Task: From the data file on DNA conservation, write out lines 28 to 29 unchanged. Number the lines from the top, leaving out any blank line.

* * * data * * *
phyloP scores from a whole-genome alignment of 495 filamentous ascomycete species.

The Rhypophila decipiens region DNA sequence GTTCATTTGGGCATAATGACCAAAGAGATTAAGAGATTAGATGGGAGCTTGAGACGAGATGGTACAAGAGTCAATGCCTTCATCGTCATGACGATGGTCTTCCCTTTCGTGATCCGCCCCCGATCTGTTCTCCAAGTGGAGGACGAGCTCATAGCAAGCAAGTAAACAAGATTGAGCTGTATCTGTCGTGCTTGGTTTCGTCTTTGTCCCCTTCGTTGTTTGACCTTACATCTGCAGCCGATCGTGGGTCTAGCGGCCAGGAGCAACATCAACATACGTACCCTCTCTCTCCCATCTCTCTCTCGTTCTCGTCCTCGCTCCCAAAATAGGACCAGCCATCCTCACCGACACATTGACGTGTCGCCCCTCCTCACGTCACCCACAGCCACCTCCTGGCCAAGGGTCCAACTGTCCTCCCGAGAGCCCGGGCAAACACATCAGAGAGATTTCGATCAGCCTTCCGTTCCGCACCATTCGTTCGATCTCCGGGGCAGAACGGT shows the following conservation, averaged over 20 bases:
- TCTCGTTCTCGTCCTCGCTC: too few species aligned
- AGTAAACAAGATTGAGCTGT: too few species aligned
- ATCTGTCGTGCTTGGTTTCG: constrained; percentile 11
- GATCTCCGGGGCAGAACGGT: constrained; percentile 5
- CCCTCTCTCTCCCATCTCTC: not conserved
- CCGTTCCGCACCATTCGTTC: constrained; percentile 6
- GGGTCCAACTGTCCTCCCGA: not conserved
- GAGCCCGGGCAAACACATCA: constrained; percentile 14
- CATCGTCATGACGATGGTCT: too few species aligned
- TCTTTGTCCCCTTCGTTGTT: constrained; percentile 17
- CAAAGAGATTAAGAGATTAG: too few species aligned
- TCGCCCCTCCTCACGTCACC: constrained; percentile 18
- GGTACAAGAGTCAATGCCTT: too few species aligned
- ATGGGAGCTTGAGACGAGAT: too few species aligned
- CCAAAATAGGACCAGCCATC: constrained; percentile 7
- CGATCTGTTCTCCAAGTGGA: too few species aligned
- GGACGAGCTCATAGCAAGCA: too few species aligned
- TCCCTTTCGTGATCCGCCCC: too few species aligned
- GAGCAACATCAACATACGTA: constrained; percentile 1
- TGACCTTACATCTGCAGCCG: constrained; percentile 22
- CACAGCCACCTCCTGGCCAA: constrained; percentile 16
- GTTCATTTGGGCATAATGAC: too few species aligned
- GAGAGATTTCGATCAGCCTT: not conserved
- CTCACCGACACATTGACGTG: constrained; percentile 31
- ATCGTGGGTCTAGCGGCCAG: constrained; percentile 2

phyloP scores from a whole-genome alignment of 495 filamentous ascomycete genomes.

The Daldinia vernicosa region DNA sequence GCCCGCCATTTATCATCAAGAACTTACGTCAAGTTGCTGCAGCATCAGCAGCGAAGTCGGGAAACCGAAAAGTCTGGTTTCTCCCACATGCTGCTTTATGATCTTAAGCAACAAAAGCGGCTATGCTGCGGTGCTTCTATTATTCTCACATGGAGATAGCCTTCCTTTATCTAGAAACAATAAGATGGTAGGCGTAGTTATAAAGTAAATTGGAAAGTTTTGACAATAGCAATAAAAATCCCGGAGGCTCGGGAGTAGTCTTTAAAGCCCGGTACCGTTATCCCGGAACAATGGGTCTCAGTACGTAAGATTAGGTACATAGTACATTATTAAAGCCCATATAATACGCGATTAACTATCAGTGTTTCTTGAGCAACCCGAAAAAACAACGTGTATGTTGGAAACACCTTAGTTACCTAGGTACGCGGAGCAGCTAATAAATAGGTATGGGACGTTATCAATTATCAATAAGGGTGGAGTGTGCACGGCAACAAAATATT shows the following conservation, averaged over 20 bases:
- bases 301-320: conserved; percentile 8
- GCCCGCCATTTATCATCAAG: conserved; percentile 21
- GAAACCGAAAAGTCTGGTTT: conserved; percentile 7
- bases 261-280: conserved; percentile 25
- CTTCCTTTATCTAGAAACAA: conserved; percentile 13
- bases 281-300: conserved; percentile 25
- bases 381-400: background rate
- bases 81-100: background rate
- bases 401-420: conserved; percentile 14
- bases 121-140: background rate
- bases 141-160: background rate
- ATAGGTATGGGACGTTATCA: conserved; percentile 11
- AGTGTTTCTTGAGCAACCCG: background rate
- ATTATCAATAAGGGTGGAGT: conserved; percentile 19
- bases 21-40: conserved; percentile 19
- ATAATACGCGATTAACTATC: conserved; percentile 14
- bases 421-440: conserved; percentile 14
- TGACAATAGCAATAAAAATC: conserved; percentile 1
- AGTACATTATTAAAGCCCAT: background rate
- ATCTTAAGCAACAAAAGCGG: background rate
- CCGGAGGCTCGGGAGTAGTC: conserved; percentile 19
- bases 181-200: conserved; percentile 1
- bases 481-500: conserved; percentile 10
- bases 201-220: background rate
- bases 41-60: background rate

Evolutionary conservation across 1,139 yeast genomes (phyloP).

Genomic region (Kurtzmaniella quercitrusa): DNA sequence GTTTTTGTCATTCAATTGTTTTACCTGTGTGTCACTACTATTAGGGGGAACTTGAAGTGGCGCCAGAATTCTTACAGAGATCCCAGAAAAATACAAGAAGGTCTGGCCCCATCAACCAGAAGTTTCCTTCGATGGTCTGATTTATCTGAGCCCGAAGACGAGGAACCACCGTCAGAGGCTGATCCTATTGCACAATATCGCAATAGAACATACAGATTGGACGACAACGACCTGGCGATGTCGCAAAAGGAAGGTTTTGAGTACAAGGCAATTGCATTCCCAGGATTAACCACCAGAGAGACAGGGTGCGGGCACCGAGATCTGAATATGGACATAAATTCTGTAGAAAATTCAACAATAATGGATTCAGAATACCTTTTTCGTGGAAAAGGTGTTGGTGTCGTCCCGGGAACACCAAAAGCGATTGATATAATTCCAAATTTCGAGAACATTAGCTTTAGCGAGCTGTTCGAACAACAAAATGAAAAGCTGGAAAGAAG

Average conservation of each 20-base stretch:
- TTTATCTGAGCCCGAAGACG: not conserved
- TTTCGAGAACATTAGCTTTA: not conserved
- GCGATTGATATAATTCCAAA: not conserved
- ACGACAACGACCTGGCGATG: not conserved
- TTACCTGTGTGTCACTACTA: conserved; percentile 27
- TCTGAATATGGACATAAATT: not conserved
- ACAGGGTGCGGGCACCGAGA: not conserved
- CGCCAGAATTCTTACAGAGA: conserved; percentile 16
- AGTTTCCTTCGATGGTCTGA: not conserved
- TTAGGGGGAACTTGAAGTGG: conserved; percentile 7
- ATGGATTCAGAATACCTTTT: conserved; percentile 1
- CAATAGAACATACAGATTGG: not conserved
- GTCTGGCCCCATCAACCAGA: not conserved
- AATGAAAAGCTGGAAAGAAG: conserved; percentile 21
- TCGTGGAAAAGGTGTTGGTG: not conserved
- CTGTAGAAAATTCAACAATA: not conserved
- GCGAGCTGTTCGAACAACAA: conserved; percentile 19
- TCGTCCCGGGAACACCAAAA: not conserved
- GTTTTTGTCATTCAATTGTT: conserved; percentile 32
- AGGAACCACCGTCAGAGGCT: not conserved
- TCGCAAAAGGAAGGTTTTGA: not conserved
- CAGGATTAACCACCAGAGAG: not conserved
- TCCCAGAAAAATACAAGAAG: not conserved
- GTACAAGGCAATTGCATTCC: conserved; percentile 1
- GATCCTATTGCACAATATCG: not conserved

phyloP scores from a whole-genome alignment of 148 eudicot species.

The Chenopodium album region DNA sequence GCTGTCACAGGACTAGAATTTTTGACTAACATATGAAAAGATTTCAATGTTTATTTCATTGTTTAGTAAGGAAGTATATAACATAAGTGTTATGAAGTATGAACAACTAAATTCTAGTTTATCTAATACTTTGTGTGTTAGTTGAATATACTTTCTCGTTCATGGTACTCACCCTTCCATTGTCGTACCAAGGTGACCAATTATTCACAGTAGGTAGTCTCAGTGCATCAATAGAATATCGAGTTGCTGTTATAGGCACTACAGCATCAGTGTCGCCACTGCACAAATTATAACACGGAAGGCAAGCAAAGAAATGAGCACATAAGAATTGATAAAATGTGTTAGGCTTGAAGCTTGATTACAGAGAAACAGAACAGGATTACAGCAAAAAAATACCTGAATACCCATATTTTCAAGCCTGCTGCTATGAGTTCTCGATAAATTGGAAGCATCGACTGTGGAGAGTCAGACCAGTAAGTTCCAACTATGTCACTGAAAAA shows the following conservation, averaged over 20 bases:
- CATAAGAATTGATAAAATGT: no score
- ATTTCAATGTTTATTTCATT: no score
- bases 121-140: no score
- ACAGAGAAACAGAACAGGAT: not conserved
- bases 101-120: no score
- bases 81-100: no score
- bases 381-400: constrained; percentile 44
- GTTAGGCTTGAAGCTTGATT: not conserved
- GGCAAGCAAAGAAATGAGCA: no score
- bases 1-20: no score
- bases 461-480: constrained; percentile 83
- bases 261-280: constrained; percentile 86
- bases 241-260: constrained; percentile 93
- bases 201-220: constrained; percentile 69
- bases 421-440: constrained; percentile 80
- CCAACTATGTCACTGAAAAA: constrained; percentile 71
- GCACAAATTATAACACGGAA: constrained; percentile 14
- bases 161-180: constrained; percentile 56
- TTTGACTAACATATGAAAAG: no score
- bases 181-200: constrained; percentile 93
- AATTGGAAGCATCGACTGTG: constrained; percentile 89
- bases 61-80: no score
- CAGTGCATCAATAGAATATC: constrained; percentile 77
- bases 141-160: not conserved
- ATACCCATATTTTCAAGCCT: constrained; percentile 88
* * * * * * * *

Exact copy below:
phyloP scores from a whole-genome alignment of 495 filamentous ascomycete genomes.

The Daldinia vernicosa region DNA sequence GCCCGCCATTTATCATCAAGAACTTACGTCAAGTTGCTGCAGCATCAGCAGCGAAGTCGGGAAACCGAAAAGTCTGGTTTCTCCCACATGCTGCTTTATGATCTTAAGCAACAAAAGCGGCTATGCTGCGGTGCTTCTATTATTCTCACATGGAGATAGCCTTCCTTTATCTAGAAACAATAAGATGGTAGGCGTAGTTATAAAGTAAATTGGAAAGTTTTGACAATAGCAATAAAAATCCCGGAGGCTCGGGAGTAGTCTTTAAAGCCCGGTACCGTTATCCCGGAACAATGGGTCTCAGTACGTAAGATTAGGTACATAGTACATTATTAAAGCCCATATAATACGCGATTAACTATCAGTGTTTCTTGAGCAACCCGAAAAAACAACGTGTATGTTGGAAACACCTTAGTTACCTAGGTACGCGGAGCAGCTAATAAATAGGTATGGGACGTTATCAATTATCAATAAGGGTGGAGTGTGCACGGCAACAAAATATT shows the following conservation, averaged over 20 bases: